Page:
On Jan. 24 at 0600 UTC (1 a.m. EST/U.S/4 p.m. local time, Queensland.) the center of the remnant low pressure area was located near 19.7 south latitude and 146.8 east longitude, about 30 miles south of Townsville, Australia.

At 1:15 a.m. local time (Queensland) on Friday, Jan. 25 (1515 UTC or 10:15 a.m. EST/U.S. Jan. 24), the ABM issued a severe weather warning that included destructive winds and heavy rainfall for Capricornia, Wide Bay and Burnett and parts of the Central Coast and Whitsundays, Central Highlands and Coalfields and Southeast Coast Forecast Districts.

ABM's bulletin noted that ex-Tropical Cyclone Oswald was located over land, approximately 93.2 miles (150 km) west-northwest of Mackay and moving south-southeast at about 12.4 mph (20 kph). ABM noted that strong winds gusting to 77.7 mph (125 kph) are possible about the Central Coast-Whitsundays and Capricornia districts, while wind gusts to 56 mph (90 kph) are possible over the Wide Bay and Burnett district, including areas between Agnes Water and Sandy Cape.

Oswald's remnants continue to generate heavy rainfall, and a warning for flash flooding is also in effect. At 1 a.m. local time (Queensland) on Friday, Jan. 25 (1500 UTC or 10 a.m. EST/U.S. Jan. 24), the Yeppoon area reported almost 8 inches (198 mm) of rain had fallen since the previous day, and severe flash flooding was occurring. For updated watches and warnings from ABM, visit: http://www.bom.gov.au/qld/warnings/

The Joint Typhoon Warning Center noted that Oswald has a medium chance for regaining tropical depression status over the next day.

Text Credit: Hal Pierce/Rob Gutro
SSAI/NASA's Goddard Space Flight Center, Greenbelt, Md.



TRMM image of Oswald› Larger image
This TRMM satellite rainfall analysis covers the period from January 15 to 22, 2013. The analysis showed that Oswald and its remnants have already dropped over 600 mm (~23.6 inches) of rain in areas of the Cape York Peninsula near the Gulf of Carpentaria. Credit: NASA/SSAI, Hal Pierce
NASA Sees Massive Rainfall Totals from Tropical Storm Oswald >

Tropical Storm Oswald's heavy rains have caused flooding in Queensland, Australia and NASA's TRMM satellite measured almost two feet of rain fell in certain areas.

Tropical cyclone Oswald's sustained winds have never been greater than 35 knots (~40.2 mph) but the storm's extreme rainfall has resulted in widespread flooding in Australia over northern Queensland. Many roads have been reported flooded resulting in some communities being cut off.

NASA's Tropical Rainfall Measuring Mission (TRMM) is a satellite that can measure rainfall from space. TRMM-based satellite precipitation estimates are created at NASA's Goddard Space Flight Center in Greenbelt, Md. within about seven hours of observation time. Hal Pierce of NASA Goddard created a rainfall image from a Multi-satellite Precipitation Analysis (MPA) for the period from January 15 to 22, 2013. The analysis showed that Oswald and its remnants had dropped over 600 mm (~23.6 inches) of rain in areas of the Cape York Peninsula near the Gulf of Carpentaria.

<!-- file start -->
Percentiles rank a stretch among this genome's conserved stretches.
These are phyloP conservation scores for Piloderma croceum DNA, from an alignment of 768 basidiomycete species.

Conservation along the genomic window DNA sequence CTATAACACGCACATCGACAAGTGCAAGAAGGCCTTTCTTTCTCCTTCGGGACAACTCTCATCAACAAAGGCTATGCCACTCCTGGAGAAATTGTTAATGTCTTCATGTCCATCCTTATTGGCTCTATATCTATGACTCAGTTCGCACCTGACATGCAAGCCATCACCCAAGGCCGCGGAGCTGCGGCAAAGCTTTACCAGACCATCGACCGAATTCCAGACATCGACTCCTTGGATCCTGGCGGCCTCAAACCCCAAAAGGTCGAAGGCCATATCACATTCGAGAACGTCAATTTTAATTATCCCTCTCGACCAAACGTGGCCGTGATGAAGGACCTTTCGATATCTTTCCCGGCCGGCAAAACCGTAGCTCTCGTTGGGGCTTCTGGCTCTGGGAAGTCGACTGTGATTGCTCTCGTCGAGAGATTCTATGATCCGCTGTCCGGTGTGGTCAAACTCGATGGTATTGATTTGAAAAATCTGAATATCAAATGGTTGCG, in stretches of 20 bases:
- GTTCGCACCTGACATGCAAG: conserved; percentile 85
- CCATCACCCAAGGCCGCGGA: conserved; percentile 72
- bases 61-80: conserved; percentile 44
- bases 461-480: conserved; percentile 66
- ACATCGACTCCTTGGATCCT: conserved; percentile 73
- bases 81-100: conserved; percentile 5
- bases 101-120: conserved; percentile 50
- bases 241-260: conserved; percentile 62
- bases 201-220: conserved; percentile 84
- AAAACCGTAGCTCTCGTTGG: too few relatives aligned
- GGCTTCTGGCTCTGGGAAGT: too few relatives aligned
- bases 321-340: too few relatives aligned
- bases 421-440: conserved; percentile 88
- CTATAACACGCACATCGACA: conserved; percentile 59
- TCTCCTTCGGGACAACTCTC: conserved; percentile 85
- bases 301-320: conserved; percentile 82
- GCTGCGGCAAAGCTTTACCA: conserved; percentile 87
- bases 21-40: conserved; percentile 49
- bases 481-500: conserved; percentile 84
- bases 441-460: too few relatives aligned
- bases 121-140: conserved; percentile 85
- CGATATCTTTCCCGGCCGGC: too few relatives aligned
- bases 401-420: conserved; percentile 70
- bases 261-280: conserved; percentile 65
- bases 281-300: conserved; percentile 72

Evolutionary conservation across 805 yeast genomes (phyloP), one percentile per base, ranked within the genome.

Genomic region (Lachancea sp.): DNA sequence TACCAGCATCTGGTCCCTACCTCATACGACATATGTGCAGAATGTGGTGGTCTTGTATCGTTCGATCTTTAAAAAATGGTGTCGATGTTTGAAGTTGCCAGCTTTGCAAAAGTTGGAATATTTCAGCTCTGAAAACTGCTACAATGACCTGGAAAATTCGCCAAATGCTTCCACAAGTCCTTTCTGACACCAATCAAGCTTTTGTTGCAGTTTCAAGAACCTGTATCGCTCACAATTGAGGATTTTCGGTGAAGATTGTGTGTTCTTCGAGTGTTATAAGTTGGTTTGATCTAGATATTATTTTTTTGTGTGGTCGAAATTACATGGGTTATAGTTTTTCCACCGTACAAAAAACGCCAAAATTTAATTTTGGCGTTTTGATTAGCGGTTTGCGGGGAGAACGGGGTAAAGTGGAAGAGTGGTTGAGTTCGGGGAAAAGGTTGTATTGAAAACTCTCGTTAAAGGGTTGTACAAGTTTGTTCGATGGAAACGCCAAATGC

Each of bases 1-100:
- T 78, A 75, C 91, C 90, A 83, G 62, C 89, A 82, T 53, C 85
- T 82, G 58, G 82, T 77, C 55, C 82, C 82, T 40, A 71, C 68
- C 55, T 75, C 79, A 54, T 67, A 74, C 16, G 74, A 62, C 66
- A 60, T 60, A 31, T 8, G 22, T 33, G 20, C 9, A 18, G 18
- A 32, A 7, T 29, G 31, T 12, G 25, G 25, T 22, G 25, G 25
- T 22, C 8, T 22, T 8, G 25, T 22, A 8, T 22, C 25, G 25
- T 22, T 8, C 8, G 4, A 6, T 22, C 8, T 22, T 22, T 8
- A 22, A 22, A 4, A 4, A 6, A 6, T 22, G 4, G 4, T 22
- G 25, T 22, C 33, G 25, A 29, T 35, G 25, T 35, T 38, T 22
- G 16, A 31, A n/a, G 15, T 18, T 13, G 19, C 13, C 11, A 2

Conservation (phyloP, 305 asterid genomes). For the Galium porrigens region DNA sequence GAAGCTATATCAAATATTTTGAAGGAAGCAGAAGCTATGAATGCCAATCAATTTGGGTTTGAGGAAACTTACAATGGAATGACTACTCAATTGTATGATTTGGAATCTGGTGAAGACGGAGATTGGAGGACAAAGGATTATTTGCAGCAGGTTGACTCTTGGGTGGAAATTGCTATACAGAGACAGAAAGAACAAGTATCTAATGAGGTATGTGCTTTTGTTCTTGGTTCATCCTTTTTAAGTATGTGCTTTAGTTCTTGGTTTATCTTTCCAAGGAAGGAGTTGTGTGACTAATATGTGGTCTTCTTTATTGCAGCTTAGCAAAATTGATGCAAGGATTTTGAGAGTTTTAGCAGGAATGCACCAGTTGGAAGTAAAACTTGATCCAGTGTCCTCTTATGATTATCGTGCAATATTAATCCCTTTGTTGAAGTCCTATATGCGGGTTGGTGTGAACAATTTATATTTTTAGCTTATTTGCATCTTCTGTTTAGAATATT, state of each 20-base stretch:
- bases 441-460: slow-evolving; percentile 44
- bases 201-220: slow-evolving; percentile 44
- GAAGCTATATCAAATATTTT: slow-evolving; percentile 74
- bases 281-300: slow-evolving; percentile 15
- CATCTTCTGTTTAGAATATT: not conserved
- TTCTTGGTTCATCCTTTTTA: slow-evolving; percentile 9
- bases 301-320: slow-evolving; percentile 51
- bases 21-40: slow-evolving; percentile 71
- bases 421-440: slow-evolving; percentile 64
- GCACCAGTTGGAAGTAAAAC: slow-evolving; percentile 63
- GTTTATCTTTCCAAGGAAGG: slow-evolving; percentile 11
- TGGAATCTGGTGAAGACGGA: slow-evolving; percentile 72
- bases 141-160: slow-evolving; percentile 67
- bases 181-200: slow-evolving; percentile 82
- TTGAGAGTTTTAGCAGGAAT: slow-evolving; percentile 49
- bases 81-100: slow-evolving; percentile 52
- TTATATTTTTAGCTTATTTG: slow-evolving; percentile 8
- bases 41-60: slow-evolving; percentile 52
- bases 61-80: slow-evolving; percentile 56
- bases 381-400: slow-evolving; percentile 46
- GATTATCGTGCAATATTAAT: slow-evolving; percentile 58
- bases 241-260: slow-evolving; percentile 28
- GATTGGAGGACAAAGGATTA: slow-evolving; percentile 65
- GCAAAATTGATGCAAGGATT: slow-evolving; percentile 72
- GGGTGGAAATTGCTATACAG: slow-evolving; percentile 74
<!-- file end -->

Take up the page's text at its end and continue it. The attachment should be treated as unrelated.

According to a report on news.com.au, travelers were requested to cancel plans to go to the Cape York Peninsula, Queensland. Many rivers have flooded and dirt roads are mired in mud over a distance of 560 kilometers (348 miles) that stretch from Laura to Bamaga. Rainfall totals over the Cape York Peninsula to Cardwell were as high as 200mm (7.8 inches) to 300 mm (11.8 inches), which fell south of the town of Innisfail.

For Oswald's storm history, visit NASA's Hurricane page: http://www.nasa.gov/mission_pages/hurricanes/archives/2013/h2013_Oswald.html

Text Credit: Hal Pierce/Rob Gutro
NASA's Goddard Space Flight Center, Greenbelt, Md./SSAI



Jan. 22, 2013

These two images of Tropical Storm Oswald show the storm's progression and deterioration over the Cape York Peninsula, Queensland. › Larger image
These two images of Tropical Storm Oswald show the storm's progression and deteroration over the Cape York Peninsula, Queensland. The MODIS instrument aboard NASA's Aqua satellite captured these on Jan. 21 and Jan. 22 as Oswald made landfall. Credit: NASA Goddard MODIS Rapid Response Team

This infrared image of Tropical Storm Oswald was captured on Jan. 22 at 0329 UTC by the AIRS instrument that flies aboard NASA's Aqua satellite. › Larger image